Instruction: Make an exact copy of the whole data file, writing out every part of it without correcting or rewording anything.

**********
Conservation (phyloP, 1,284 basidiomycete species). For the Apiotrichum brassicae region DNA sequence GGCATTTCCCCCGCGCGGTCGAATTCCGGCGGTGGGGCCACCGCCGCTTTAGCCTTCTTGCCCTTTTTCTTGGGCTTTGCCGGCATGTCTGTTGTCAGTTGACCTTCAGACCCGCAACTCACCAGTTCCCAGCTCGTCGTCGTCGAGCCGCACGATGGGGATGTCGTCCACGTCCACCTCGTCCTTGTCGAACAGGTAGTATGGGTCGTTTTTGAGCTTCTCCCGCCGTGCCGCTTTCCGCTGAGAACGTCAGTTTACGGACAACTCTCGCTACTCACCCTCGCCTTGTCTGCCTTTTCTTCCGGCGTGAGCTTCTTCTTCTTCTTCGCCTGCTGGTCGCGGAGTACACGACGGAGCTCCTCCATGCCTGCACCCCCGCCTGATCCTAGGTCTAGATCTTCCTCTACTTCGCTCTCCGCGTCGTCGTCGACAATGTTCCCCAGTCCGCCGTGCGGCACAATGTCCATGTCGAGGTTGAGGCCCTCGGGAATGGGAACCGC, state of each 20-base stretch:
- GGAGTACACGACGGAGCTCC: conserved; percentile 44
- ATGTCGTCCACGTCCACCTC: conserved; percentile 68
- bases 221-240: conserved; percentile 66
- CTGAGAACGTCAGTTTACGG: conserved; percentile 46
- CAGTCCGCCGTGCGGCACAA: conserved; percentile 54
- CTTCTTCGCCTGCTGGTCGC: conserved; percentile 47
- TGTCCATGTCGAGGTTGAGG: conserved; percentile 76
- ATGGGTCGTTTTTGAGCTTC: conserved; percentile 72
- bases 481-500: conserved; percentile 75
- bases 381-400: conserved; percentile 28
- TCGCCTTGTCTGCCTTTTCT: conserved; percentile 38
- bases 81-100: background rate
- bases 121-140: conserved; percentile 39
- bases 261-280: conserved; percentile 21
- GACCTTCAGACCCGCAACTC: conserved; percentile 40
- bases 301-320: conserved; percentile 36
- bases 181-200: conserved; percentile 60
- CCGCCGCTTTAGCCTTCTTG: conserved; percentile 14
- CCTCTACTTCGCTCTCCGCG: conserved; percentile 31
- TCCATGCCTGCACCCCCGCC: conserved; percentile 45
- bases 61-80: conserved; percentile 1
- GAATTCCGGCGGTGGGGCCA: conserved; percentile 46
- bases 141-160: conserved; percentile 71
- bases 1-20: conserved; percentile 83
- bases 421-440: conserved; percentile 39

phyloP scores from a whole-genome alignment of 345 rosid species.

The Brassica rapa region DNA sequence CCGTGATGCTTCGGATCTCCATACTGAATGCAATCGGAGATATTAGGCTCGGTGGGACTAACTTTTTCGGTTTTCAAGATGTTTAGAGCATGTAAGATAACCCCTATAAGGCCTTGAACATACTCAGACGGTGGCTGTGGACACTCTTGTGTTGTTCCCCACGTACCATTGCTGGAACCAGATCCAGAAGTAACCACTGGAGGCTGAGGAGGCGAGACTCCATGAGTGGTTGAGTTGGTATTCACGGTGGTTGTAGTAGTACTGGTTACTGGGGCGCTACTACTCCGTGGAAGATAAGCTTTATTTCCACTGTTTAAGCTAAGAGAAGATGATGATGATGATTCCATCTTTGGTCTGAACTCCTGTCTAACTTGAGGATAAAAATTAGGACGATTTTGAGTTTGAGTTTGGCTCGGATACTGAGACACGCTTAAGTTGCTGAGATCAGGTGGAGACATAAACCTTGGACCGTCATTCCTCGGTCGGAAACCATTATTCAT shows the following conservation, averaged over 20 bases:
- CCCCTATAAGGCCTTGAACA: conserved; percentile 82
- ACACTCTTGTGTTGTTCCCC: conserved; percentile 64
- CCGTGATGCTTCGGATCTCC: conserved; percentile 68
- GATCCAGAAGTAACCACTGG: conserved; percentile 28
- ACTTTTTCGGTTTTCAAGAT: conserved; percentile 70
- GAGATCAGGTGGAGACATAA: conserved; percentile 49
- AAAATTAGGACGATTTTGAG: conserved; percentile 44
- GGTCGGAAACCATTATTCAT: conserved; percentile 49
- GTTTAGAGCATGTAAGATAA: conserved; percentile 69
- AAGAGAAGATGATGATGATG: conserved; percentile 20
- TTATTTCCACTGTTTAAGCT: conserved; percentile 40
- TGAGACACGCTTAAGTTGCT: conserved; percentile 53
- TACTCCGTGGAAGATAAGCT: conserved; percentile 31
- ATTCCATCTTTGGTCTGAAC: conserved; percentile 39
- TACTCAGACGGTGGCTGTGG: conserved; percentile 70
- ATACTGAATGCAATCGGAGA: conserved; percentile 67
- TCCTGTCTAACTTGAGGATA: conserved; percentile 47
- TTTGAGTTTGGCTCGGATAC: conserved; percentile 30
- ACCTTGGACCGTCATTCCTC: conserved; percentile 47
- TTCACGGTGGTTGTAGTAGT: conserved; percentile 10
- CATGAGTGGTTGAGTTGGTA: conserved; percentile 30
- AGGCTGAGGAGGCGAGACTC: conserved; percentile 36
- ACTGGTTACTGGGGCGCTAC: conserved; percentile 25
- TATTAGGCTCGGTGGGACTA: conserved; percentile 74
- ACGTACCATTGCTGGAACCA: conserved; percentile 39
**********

Conservation (phyloP, 1,284 basidiomycete species). For the Apiotrichum brassicae region DNA sequence GGCATTTCCCCCGCGCGGTCGAATTCCGGCGGTGGGGCCACCGCCGCTTTAGCCTTCTTGCCCTTTTTCTTGGGCTTTGCCGGCATGTCTGTTGTCAGTTGACCTTCAGACCCGCAACTCACCAGTTCCCAGCTCGTCGTCGTCGAGCCGCACGATGGGGATGTCGTCCACGTCCACCTCGTCCTTGTCGAACAGGTAGTATGGGTCGTTTTTGAGCTTCTCCCGCCGTGCCGCTTTCCGCTGAGAACGTCAGTTTACGGACAACTCTCGCTACTCACCCTCGCCTTGTCTGCCTTTTCTTCCGGCGTGAGCTTCTTCTTCTTCTTCGCCTGCTGGTCGCGGAGTACACGACGGAGCTCCTCCATGCCTGCACCCCCGCCTGATCCTAGGTCTAGATCTTCCTCTACTTCGCTCTCCGCGTCGTCGTCGACAATGTTCCCCAGTCCGCCGTGCGGCACAATGTCCATGTCGAGGTTGAGGCCCTCGGGAATGGGAACCGC, state of each 20-base stretch:
- GGAGTACACGACGGAGCTCC: conserved; percentile 44
- ATGTCGTCCACGTCCACCTC: conserved; percentile 68
- bases 221-240: conserved; percentile 66
- CTGAGAACGTCAGTTTACGG: conserved; percentile 46
- CAGTCCGCCGTGCGGCACAA: conserved; percentile 54
- CTTCTTCGCCTGCTGGTCGC: conserved; percentile 47
- TGTCCATGTCGAGGTTGAGG: conserved; percentile 76
- ATGGGTCGTTTTTGAGCTTC: conserved; percentile 72
- bases 481-500: conserved; percentile 75
- bases 381-400: conserved; percentile 28
- TCGCCTTGTCTGCCTTTTCT: conserved; percentile 38
- bases 81-100: background rate
- bases 121-140: conserved; percentile 39
- bases 261-280: conserved; percentile 21
- GACCTTCAGACCCGCAACTC: conserved; percentile 40
- bases 301-320: conserved; percentile 36
- bases 181-200: conserved; percentile 60
- CCGCCGCTTTAGCCTTCTTG: conserved; percentile 14
- CCTCTACTTCGCTCTCCGCG: conserved; percentile 31
- TCCATGCCTGCACCCCCGCC: conserved; percentile 45
- bases 61-80: conserved; percentile 1
- GAATTCCGGCGGTGGGGCCA: conserved; percentile 46
- bases 141-160: conserved; percentile 71
- bases 1-20: conserved; percentile 83
- bases 421-440: conserved; percentile 39

phyloP scores from a whole-genome alignment of 345 rosid species.

The Brassica rapa region DNA sequence CCGTGATGCTTCGGATCTCCATACTGAATGCAATCGGAGATATTAGGCTCGGTGGGACTAACTTTTTCGGTTTTCAAGATGTTTAGAGCATGTAAGATAACCCCTATAAGGCCTTGAACATACTCAGACGGTGGCTGTGGACACTCTTGTGTTGTTCCCCACGTACCATTGCTGGAACCAGATCCAGAAGTAACCACTGGAGGCTGAGGAGGCGAGACTCCATGAGTGGTTGAGTTGGTATTCACGGTGGTTGTAGTAGTACTGGTTACTGGGGCGCTACTACTCCGTGGAAGATAAGCTTTATTTCCACTGTTTAAGCTAAGAGAAGATGATGATGATGATTCCATCTTTGGTCTGAACTCCTGTCTAACTTGAGGATAAAAATTAGGACGATTTTGAGTTTGAGTTTGGCTCGGATACTGAGACACGCTTAAGTTGCTGAGATCAGGTGGAGACATAAACCTTGGACCGTCATTCCTCGGTCGGAAACCATTATTCAT shows the following conservation, averaged over 20 bases:
- CCCCTATAAGGCCTTGAACA: conserved; percentile 82
- ACACTCTTGTGTTGTTCCCC: conserved; percentile 64
- CCGTGATGCTTCGGATCTCC: conserved; percentile 68
- GATCCAGAAGTAACCACTGG: conserved; percentile 28
- ACTTTTTCGGTTTTCAAGAT: conserved; percentile 70
- GAGATCAGGTGGAGACATAA: conserved; percentile 49
- AAAATTAGGACGATTTTGAG: conserved; percentile 44
- GGTCGGAAACCATTATTCAT: conserved; percentile 49
- GTTTAGAGCATGTAAGATAA: conserved; percentile 69
- AAGAGAAGATGATGATGATG: conserved; percentile 20
- TTATTTCCACTGTTTAAGCT: conserved; percentile 40
- TGAGACACGCTTAAGTTGCT: conserved; percentile 53
- TACTCCGTGGAAGATAAGCT: conserved; percentile 31
- ATTCCATCTTTGGTCTGAAC: conserved; percentile 39
- TACTCAGACGGTGGCTGTGG: conserved; percentile 70
- ATACTGAATGCAATCGGAGA: conserved; percentile 67
- TCCTGTCTAACTTGAGGATA: conserved; percentile 47
- TTTGAGTTTGGCTCGGATAC: conserved; percentile 30
- ACCTTGGACCGTCATTCCTC: conserved; percentile 47
- TTCACGGTGGTTGTAGTAGT: conserved; percentile 10
- CATGAGTGGTTGAGTTGGTA: conserved; percentile 30
- AGGCTGAGGAGGCGAGACTC: conserved; percentile 36
- ACTGGTTACTGGGGCGCTAC: conserved; percentile 25
- TATTAGGCTCGGTGGGACTA: conserved; percentile 74
- ACGTACCATTGCTGGAACCA: conserved; percentile 39